Japan raises age of sexual consent from 13 to 16, passes controversial LGBT law
Amid calls for greater protection of children and women, Japan’s parliament on Friday raised the age of consent from 13 to 16 as lawmakers passed key reforms to sex crime legislation. The limit had remained unchanged since 1907 and used to be among the world’s lowest.
Sexual activity below the age of consent is considered statutory rape. The limit is 14 in Germany and China, 15 in France, and 16 in Britain.
A new bill in Japan cleared the parliament’s upper house in a unanimous vote. It also criminalises voyeurism – referring to the practice of getting pleasure from secretly watching other people in sexual situations – and clarifies rape prosecution requirements.
Previous Updates Were Deemed Insufficient
It was back in 2017 when Japan last revised its criminal code on sexual offences, for the first time in 110 years. But a number of campaigners said the changes were insufficient. And two years later, a series of acquittals in cases of sexual abuse triggered nationwide protests.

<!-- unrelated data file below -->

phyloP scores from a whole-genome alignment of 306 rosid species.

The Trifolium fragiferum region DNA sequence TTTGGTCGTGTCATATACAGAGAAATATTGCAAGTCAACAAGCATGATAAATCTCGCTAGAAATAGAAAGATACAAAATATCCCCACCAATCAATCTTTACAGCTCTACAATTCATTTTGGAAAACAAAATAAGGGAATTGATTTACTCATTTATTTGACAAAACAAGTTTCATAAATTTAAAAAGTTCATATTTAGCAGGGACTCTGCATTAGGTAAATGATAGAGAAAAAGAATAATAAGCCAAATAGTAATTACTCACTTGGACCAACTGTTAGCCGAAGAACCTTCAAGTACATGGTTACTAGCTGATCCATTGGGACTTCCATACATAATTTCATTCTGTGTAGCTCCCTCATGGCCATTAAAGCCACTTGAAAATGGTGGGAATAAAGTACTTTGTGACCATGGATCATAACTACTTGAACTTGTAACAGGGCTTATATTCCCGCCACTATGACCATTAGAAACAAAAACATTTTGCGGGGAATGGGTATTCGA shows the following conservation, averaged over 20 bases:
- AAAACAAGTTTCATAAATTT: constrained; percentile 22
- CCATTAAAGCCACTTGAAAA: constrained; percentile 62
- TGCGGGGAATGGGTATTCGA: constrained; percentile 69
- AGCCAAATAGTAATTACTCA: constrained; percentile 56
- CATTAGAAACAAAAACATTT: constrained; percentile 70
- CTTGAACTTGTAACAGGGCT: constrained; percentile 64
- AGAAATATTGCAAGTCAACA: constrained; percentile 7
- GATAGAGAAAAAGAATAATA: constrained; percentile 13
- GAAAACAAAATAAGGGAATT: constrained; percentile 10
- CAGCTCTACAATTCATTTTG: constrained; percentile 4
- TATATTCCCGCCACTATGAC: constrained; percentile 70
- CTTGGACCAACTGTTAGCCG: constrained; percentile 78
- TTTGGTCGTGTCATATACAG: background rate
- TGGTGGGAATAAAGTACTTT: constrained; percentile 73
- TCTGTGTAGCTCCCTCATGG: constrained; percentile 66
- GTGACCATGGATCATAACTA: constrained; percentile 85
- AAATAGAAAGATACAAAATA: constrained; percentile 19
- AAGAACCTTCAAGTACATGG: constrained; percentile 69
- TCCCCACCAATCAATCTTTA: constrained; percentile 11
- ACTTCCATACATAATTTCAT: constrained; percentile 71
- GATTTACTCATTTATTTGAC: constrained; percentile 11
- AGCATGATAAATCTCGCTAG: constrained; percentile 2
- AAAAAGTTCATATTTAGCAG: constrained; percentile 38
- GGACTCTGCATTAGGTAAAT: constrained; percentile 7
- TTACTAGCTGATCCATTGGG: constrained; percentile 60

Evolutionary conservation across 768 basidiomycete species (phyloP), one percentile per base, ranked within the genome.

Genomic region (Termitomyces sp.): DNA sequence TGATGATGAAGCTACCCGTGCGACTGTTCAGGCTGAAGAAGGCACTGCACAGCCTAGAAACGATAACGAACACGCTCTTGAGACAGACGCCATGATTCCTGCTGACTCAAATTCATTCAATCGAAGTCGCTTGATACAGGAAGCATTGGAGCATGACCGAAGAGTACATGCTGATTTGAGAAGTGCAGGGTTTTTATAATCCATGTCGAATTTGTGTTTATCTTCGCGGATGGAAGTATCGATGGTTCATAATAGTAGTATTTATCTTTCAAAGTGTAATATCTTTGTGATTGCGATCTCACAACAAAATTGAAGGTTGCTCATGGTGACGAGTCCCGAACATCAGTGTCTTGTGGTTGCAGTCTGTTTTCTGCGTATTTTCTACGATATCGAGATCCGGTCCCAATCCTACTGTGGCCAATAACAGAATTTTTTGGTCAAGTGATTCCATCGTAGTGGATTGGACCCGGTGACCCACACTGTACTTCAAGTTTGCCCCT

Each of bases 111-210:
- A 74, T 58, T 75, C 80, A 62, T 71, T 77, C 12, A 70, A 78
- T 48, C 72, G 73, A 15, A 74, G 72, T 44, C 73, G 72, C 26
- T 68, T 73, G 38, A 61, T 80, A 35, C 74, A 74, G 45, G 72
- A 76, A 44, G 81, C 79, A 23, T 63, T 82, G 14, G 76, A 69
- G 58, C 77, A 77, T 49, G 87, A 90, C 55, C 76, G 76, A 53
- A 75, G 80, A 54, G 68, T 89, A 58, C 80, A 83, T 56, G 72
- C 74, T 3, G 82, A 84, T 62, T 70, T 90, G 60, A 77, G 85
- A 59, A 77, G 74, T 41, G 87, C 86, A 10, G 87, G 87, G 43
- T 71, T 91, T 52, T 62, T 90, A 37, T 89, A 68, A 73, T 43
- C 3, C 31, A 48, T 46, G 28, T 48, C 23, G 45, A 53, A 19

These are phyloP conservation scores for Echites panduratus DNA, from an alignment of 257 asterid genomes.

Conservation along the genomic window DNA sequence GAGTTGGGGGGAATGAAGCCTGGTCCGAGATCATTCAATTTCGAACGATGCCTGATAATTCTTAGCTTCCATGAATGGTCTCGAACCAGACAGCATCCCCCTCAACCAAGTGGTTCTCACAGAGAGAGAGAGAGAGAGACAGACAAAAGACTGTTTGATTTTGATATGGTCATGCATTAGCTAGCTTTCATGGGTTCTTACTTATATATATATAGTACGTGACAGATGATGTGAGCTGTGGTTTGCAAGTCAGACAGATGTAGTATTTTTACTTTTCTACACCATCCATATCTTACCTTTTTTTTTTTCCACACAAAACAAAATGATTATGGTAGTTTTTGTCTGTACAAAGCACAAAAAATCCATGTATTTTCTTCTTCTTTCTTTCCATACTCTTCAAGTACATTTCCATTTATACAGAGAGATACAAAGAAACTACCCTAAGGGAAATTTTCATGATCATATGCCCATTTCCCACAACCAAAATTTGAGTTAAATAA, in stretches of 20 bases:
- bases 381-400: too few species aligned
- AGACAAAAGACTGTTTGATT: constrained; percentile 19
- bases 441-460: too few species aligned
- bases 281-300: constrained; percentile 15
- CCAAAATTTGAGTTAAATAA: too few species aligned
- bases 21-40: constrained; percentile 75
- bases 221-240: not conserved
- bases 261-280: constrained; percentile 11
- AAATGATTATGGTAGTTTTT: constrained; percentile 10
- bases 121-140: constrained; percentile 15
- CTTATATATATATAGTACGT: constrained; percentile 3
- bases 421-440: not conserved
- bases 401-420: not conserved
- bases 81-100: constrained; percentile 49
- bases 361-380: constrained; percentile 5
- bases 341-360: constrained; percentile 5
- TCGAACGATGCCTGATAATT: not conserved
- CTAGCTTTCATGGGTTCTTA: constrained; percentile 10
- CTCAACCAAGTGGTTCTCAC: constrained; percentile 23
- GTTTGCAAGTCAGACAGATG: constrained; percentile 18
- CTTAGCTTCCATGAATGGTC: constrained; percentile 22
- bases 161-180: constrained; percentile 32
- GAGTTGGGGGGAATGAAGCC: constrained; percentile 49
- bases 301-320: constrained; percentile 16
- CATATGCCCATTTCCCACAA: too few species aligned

With the new law in action, teen couples no more than five years apart in age will not be prosecuted if both partners are over 13.
Under the previous law, prosecutors had to prove violence and intimidation made the victims unable to oppose. Critics argued the requirement in effect blamed the ones harmed in the incident for not resisting enough.
The new bill passed Friday includes a list of examples under which rape prosecutions can be made. These include perpetrators taking advantage of social status, victims being frightened, and being under the influence of alcohol or drugs.
According to the justice ministry, the bill also contains a new “visitation request offence”, under which people found using money, intimidation or seduction to coerce children under 16 to meet for sexual purposes will be penalised or imprisoned.
New LGBT Law Triggers Controversy
Separately, the parliament also passed a new law on Friday to raise awareness about LGBT issues which activists condemned for not guaranteeing equal rights for sexual minorities.
Japan is the only G7 member where the LGBT community doesn’t enjoy legal protections. While support for same-sex marriage has evidently been growing among the Japanese public, opposition remains strong within the governing Liberal Democratic Party.